Sudbury Hospital Services laundry staff who today received layoff notices say there is nothing for local hospital officials to crow about publicly, when 36 mostly female staff are losing their jobs.
Last week in the local media, senior hospital staff “patted themselves on the back for doing the provincial government’s bidding to cut budgets. But all they’ve all done in getting rid of our jobs, is made us casualties of provincial budget cuts and service mergers that kill jobs,” says Gisele Dawson president of the Canadian Union of Public Employees local union representing the laundry workers. Further says Dawson, “it is highly unlikely labour costs will be cut, since our wages are modest and comparable to the laundry service they are shipping our jobs to in southern Ontario.”
Across northern Ontario good jobs that help sustain families and the local economy are disappearing. Indeed, some of these same hospital laundry jobs have already disappeared once, the first time from North Bay, more than nine years ago. North Bay laundry workers lost their jobs when the Nipissing area laundry was closed and merged with the laundry in Sudbury and those jobs moved down the highway.
Now those same jobs are being axed and being sent down the road, yet again, this time to the Hamilton area.
“Keeping local jobs in Sudbury should be a priority for local MPP Glenn Thibeault. We want him to stand up for us and keep our jobs here,” says Nicole Mallette vice-president of the union local. “We are expecting his support to keep our jobs here in Sudbury. We will mobilize to get the community on side and fight to keep our jobs.”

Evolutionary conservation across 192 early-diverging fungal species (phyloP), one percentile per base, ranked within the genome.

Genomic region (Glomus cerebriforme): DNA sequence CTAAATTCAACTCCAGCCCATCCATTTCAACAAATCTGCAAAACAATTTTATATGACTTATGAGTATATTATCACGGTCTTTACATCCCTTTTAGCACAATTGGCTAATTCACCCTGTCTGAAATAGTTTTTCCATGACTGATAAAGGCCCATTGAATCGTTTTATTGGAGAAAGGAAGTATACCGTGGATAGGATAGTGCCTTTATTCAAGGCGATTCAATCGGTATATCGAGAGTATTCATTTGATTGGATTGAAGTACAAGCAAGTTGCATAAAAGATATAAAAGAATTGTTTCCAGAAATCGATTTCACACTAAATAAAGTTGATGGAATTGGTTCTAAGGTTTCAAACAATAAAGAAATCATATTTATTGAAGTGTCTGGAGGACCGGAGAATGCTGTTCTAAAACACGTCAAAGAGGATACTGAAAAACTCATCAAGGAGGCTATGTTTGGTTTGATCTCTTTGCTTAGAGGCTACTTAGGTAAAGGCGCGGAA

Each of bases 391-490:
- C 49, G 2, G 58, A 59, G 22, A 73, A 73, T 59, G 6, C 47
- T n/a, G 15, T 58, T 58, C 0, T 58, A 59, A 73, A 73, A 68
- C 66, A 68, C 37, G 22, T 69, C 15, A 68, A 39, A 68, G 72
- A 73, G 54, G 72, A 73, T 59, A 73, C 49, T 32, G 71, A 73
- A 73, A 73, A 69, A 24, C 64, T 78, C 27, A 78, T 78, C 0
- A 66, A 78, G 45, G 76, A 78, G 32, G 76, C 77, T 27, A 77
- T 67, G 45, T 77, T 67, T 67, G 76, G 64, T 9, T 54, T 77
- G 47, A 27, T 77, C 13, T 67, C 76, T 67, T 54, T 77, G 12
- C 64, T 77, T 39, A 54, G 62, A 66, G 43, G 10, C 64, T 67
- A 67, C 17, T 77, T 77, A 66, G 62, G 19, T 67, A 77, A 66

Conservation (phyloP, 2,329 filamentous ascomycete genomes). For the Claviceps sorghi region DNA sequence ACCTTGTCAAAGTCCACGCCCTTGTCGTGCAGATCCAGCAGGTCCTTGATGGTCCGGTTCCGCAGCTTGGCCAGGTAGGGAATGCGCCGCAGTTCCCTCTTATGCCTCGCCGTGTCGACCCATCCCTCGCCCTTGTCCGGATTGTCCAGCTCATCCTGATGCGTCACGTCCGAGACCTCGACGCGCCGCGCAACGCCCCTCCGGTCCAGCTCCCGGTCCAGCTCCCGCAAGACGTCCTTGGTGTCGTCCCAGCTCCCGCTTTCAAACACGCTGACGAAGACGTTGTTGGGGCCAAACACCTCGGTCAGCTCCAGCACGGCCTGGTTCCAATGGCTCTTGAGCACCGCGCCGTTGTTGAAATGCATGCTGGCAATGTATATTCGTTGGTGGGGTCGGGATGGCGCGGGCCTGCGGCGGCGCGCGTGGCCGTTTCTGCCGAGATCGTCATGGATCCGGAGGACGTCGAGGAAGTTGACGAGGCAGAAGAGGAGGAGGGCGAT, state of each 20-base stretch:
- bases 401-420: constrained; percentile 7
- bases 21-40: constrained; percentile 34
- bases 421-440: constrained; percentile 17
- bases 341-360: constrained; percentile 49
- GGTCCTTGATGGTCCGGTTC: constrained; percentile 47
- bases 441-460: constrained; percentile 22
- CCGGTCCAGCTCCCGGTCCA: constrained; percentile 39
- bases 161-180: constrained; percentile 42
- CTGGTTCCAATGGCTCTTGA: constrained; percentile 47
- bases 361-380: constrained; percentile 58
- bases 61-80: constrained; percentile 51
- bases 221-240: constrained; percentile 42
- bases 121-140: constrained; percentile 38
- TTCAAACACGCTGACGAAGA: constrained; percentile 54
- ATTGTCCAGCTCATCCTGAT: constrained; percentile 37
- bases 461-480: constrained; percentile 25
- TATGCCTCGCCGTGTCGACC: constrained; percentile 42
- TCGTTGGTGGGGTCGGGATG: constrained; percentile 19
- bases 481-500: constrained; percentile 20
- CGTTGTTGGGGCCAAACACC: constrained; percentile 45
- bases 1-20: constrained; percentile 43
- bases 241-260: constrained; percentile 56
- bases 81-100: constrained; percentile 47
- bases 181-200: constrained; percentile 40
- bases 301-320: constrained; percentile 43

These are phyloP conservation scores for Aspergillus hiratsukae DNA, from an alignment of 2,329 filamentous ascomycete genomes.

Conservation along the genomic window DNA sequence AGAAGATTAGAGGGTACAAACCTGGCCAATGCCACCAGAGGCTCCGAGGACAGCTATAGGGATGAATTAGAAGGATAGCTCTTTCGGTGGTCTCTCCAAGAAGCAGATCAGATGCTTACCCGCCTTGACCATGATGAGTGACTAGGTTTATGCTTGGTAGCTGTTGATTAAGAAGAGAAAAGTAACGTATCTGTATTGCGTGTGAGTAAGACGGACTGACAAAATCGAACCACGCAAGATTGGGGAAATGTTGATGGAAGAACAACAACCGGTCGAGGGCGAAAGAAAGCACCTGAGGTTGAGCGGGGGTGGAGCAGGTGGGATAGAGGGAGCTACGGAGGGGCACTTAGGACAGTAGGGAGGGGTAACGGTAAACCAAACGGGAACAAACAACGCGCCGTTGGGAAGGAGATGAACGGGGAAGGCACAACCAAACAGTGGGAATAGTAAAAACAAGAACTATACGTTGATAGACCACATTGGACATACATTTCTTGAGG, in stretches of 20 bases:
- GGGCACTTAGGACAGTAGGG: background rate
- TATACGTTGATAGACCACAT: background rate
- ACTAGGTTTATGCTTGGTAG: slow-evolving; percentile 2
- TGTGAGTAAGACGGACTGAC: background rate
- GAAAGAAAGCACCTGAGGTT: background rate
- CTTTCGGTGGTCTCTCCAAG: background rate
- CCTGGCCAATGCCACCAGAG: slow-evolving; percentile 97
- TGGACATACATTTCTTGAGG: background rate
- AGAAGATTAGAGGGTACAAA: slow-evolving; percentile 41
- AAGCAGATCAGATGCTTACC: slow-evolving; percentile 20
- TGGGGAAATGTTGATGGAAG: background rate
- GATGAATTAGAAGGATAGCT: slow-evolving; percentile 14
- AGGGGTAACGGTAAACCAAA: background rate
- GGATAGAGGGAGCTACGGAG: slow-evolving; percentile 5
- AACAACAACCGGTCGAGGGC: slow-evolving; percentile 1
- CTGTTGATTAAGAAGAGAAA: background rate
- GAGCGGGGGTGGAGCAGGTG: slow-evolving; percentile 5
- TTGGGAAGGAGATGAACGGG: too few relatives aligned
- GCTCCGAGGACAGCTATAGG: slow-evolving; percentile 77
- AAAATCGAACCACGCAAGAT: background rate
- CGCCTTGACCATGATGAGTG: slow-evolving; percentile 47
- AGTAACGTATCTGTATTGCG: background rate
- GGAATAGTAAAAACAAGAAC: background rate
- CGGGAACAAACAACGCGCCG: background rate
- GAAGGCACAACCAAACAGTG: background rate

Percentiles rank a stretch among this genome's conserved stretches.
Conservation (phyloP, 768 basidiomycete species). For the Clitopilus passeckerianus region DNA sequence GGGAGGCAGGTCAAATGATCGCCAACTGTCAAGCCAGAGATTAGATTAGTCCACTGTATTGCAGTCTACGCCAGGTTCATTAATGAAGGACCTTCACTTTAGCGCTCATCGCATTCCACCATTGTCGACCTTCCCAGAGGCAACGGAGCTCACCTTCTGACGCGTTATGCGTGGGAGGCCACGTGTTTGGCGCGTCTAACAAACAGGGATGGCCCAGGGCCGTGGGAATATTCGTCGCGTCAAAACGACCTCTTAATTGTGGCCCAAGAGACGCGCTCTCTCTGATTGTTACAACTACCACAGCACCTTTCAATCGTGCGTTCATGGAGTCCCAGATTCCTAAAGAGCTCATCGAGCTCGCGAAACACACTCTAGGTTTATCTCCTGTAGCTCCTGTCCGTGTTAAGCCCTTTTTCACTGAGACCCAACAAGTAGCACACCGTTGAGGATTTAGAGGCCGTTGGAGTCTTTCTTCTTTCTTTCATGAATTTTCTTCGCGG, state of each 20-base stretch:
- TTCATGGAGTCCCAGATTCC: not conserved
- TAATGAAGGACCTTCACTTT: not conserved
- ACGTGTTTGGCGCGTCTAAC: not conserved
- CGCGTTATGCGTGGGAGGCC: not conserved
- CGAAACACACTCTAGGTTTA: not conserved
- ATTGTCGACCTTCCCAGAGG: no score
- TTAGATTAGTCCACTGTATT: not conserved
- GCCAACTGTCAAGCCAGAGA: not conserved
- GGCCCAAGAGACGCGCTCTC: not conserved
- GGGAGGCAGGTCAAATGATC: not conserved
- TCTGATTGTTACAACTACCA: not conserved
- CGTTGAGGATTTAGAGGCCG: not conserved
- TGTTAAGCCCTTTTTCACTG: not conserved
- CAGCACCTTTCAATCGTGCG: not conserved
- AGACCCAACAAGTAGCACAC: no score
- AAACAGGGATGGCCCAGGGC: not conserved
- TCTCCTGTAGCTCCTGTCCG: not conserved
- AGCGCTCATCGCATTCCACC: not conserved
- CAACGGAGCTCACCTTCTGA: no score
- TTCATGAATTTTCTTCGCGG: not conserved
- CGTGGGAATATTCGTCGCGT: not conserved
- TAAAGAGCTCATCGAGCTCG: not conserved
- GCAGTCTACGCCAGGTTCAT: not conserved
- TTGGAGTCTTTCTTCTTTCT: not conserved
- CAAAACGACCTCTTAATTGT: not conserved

A rally at the Sudbury Hospital Services site is scheduled for next week and other community events are being planned.
In addition to community mobilizing, the Sudbury laundry workers are filing grievances under their current contract “which technically has been breached,” says Michael Hurley president of CUPE’s Ontario Council of Hospital Unions (OCHU/CUPE).
“CUPE,” Hurley says “promises a spirited defense of these workers. The economic and environmental impact of this decision are not acceptable. This is a decision engineered by the province and, one that MPP Glenn Thibeault must take responsibility for. We know that within Cabinet he has the stature to get this decision reversed.”